PARIS (Reuters) - China spurred a jump in global carbon dioxide (CO2) emissions to their highest ever recorded level in 2011, offsetting falls in the United States and Europe, the International Energy Agency (IEA) said on Thursday.
CO2 emissions rose by 3.2 percent last year to 31.6 gigatonnes, preliminary estimates from the Paris-based IEA showed.
China, the world's biggest emitter of CO2, made the largest contribution to the global rise, its emissions increasing by 9.3 percent, the body said, driven mainly by higher coal use.
"The new data provide further evidence that the door to a two degrees Celsius trajectory is about to close," Fatih Birol, IEA's chief economist said in a statement posted on its website.
Scientists say ensuring global average temperatures this century do not rise more than 2 degrees Celsius above pre-industrial levels is needed to limit devastating climate effects like crop failure and melting glaciers.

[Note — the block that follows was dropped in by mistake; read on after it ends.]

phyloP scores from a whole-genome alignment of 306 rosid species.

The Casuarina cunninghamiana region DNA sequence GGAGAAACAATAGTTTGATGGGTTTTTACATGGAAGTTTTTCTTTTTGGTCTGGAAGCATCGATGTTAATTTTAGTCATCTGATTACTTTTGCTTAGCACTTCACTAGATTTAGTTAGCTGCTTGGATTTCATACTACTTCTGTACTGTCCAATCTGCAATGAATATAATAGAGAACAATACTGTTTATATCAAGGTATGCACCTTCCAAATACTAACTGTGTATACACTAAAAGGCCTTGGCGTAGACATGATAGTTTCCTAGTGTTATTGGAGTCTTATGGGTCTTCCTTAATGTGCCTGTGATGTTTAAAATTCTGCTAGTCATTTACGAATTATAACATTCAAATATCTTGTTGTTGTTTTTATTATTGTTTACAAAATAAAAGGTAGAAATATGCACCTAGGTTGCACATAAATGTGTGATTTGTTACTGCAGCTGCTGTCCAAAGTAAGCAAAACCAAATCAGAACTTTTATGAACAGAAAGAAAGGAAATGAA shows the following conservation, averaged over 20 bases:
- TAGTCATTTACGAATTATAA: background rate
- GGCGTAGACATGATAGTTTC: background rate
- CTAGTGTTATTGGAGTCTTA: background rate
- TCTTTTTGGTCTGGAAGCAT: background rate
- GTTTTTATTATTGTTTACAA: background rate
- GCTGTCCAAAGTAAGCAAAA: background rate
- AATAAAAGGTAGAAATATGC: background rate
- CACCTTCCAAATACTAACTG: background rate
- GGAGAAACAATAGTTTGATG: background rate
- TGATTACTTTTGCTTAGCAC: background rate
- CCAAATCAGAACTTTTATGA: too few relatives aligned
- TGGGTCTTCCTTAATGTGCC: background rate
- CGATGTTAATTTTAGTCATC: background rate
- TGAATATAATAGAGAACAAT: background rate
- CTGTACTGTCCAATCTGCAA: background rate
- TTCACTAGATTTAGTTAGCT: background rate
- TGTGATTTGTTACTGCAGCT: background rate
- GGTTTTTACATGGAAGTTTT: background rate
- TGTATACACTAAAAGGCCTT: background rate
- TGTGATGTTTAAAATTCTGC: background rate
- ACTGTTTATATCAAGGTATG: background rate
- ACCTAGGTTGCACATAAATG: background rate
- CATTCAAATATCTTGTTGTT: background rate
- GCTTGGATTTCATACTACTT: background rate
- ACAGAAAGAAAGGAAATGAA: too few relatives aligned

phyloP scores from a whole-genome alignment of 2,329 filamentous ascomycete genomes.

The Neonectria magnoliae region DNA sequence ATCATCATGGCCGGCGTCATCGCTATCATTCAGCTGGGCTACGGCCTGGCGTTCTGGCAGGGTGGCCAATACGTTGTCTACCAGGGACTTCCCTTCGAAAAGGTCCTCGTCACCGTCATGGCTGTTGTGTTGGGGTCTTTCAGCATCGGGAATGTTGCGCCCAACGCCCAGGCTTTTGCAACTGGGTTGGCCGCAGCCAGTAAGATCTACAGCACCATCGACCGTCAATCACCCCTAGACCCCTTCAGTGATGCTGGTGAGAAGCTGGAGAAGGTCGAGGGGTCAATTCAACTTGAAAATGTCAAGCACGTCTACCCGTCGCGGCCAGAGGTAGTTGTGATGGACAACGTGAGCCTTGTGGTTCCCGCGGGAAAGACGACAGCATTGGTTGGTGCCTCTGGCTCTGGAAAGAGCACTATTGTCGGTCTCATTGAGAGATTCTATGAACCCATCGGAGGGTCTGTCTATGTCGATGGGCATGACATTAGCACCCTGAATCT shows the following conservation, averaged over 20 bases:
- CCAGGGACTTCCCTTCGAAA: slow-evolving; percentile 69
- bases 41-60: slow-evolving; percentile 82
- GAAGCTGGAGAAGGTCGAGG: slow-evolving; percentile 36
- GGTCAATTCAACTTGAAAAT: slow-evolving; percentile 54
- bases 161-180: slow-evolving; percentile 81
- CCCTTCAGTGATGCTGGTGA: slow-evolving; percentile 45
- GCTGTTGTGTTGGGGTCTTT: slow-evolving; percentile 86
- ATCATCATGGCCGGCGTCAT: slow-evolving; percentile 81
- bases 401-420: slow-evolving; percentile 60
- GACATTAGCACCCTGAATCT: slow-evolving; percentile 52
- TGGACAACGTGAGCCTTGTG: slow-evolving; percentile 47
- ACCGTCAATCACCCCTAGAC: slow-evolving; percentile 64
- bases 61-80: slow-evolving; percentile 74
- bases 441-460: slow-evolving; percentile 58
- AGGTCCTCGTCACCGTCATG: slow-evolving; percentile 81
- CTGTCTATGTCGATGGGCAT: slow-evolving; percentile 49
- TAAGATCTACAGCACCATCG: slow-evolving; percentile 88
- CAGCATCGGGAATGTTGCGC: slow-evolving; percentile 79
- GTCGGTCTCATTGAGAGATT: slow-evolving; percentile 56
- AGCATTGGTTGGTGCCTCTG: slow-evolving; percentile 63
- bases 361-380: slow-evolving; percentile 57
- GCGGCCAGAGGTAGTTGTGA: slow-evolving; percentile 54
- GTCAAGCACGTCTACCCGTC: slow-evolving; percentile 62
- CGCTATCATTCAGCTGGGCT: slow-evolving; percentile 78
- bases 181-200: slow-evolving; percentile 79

They believe that is only possible if emission levels are kept to around 44 billion tonnes of CO2 equivalent in 2020.
Negotiators from over 180 nations are meeting in Bonn, Germany, until Friday to work towards getting a new global climate pact signed by 2015.
The aim is to ensure ambitious emissions cuts are made after the Kyoto Protocol expires at the end of this year.
Procedural wrangling and a reluctance to raise ambitions to cut emissions due to economic constraints is threatening progress, however.
China's CO2 emissions per unit of GDP, or its carbon intensity, fell by 15 percent between 2005 and 2011, the IEA said, suggesting the world's second-largest economy was finding less carbon-consuming ways to fuel growth.
"What China has done over such a short period of time to improve energy efficiency and deploy clean energy is already paying major dividends," Birol said.
In the United States, a switch to natural gas from coal in power plants, a slower economy and a mild winter helped cut emissions by 1.7 percent.
In Europe, a relatively warm winter combined with sluggish growth helped cut emissions by 1.9 percent.
(Reporting by Michel Rose; editing by Jason Neely)